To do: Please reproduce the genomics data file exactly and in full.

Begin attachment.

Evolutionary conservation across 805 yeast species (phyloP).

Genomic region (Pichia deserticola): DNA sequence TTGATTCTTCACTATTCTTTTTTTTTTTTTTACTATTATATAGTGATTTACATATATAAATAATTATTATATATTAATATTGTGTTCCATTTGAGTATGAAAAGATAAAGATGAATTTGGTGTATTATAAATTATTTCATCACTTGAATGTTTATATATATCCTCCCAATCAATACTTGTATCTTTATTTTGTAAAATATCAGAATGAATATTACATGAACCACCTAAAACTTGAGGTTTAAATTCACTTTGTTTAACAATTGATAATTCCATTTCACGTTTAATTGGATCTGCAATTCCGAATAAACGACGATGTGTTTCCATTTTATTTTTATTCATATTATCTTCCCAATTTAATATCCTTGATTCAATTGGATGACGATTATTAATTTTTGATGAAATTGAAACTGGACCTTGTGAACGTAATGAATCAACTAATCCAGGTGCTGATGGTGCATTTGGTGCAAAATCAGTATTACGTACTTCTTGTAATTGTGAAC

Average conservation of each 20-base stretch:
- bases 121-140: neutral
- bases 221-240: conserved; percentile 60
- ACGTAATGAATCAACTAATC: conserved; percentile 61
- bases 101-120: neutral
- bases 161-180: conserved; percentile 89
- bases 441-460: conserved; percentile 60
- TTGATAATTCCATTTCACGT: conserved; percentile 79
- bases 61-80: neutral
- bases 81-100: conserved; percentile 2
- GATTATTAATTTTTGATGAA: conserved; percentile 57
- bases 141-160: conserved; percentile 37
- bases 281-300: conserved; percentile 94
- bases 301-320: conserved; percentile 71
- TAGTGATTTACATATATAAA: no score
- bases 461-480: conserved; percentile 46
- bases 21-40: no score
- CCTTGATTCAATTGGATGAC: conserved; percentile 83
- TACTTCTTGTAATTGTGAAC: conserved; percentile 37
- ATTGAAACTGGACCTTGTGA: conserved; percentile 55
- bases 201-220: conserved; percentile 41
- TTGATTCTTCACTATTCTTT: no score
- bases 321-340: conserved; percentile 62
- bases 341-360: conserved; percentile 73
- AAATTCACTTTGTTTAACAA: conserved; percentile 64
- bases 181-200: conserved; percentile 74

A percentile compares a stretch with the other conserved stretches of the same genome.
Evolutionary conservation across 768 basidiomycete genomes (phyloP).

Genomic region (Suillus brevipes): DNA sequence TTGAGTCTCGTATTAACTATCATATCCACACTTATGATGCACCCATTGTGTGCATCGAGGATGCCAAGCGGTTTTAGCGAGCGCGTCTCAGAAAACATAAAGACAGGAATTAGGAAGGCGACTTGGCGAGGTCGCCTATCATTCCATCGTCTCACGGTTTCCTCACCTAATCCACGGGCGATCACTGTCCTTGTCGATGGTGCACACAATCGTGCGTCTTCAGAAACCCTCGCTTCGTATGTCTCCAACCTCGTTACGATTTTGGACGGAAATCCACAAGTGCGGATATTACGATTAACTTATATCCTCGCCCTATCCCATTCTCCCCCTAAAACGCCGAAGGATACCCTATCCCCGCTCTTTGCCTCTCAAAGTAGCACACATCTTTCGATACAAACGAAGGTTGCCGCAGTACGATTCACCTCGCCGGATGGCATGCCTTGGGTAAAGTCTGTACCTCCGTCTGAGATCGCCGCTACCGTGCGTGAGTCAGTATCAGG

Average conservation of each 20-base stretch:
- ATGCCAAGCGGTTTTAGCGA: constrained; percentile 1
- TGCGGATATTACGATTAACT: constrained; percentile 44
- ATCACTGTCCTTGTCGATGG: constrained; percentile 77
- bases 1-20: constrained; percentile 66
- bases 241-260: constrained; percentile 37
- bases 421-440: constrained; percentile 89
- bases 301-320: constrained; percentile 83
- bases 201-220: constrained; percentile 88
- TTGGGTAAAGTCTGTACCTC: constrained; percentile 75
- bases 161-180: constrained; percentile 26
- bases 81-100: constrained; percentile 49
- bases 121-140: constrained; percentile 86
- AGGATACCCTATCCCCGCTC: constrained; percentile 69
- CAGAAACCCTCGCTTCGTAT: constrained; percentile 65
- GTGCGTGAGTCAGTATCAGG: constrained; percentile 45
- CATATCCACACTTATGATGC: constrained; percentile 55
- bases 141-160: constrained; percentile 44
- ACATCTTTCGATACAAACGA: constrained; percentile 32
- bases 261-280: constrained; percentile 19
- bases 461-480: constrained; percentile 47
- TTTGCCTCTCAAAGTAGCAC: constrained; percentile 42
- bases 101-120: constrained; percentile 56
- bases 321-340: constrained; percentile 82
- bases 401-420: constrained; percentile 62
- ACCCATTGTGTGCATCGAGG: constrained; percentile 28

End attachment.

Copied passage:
Evolutionary conservation across 805 yeast species (phyloP).

Genomic region (Pichia deserticola): DNA sequence TTGATTCTTCACTATTCTTTTTTTTTTTTTTACTATTATATAGTGATTTACATATATAAATAATTATTATATATTAATATTGTGTTCCATTTGAGTATGAAAAGATAAAGATGAATTTGGTGTATTATAAATTATTTCATCACTTGAATGTTTATATATATCCTCCCAATCAATACTTGTATCTTTATTTTGTAAAATATCAGAATGAATATTACATGAACCACCTAAAACTTGAGGTTTAAATTCACTTTGTTTAACAATTGATAATTCCATTTCACGTTTAATTGGATCTGCAATTCCGAATAAACGACGATGTGTTTCCATTTTATTTTTATTCATATTATCTTCCCAATTTAATATCCTTGATTCAATTGGATGACGATTATTAATTTTTGATGAAATTGAAACTGGACCTTGTGAACGTAATGAATCAACTAATCCAGGTGCTGATGGTGCATTTGGTGCAAAATCAGTATTACGTACTTCTTGTAATTGTGAAC

Average conservation of each 20-base stretch:
- bases 121-140: neutral
- bases 221-240: conserved; percentile 60
- ACGTAATGAATCAACTAATC: conserved; percentile 61
- bases 101-120: neutral
- bases 161-180: conserved; percentile 89
- bases 441-460: conserved; percentile 60
- TTGATAATTCCATTTCACGT: conserved; percentile 79
- bases 61-80: neutral
- bases 81-100: conserved; percentile 2
- GATTATTAATTTTTGATGAA: conserved; percentile 57
- bases 141-160: conserved; percentile 37
- bases 281-300: conserved; percentile 94
- bases 301-320: conserved; percentile 71
- TAGTGATTTACATATATAAA: no score
- bases 461-480: conserved; percentile 46
- bases 21-40: no score
- CCTTGATTCAATTGGATGAC: conserved; percentile 83
- TACTTCTTGTAATTGTGAAC: conserved; percentile 37
- ATTGAAACTGGACCTTGTGA: conserved; percentile 55
- bases 201-220: conserved; percentile 41
- TTGATTCTTCACTATTCTTT: no score
- bases 321-340: conserved; percentile 62
- bases 341-360: conserved; percentile 73
- AAATTCACTTTGTTTAACAA: conserved; percentile 64
- bases 181-200: conserved; percentile 74

A percentile compares a stretch with the other conserved stretches of the same genome.
Evolutionary conservation across 768 basidiomycete genomes (phyloP).

Genomic region (Suillus brevipes): DNA sequence TTGAGTCTCGTATTAACTATCATATCCACACTTATGATGCACCCATTGTGTGCATCGAGGATGCCAAGCGGTTTTAGCGAGCGCGTCTCAGAAAACATAAAGACAGGAATTAGGAAGGCGACTTGGCGAGGTCGCCTATCATTCCATCGTCTCACGGTTTCCTCACCTAATCCACGGGCGATCACTGTCCTTGTCGATGGTGCACACAATCGTGCGTCTTCAGAAACCCTCGCTTCGTATGTCTCCAACCTCGTTACGATTTTGGACGGAAATCCACAAGTGCGGATATTACGATTAACTTATATCCTCGCCCTATCCCATTCTCCCCCTAAAACGCCGAAGGATACCCTATCCCCGCTCTTTGCCTCTCAAAGTAGCACACATCTTTCGATACAAACGAAGGTTGCCGCAGTACGATTCACCTCGCCGGATGGCATGCCTTGGGTAAAGTCTGTACCTCCGTCTGAGATCGCCGCTACCGTGCGTGAGTCAGTATCAGG

Average conservation of each 20-base stretch:
- ATGCCAAGCGGTTTTAGCGA: constrained; percentile 1
- TGCGGATATTACGATTAACT: constrained; percentile 44
- ATCACTGTCCTTGTCGATGG: constrained; percentile 77
- bases 1-20: constrained; percentile 66
- bases 241-260: constrained; percentile 37
- bases 421-440: constrained; percentile 89
- bases 301-320: constrained; percentile 83
- bases 201-220: constrained; percentile 88
- TTGGGTAAAGTCTGTACCTC: constrained; percentile 75
- bases 161-180: constrained; percentile 26
- bases 81-100: constrained; percentile 49
- bases 121-140: constrained; percentile 86
- AGGATACCCTATCCCCGCTC: constrained; percentile 69
- CAGAAACCCTCGCTTCGTAT: constrained; percentile 65
- GTGCGTGAGTCAGTATCAGG: constrained; percentile 45
- CATATCCACACTTATGATGC: constrained; percentile 55
- bases 141-160: constrained; percentile 44
- ACATCTTTCGATACAAACGA: constrained; percentile 32
- bases 261-280: constrained; percentile 19
- bases 461-480: constrained; percentile 47
- TTTGCCTCTCAAAGTAGCAC: constrained; percentile 42
- bases 101-120: constrained; percentile 56
- bases 321-340: constrained; percentile 82
- bases 401-420: constrained; percentile 62
- ACCCATTGTGTGCATCGAGG: constrained; percentile 28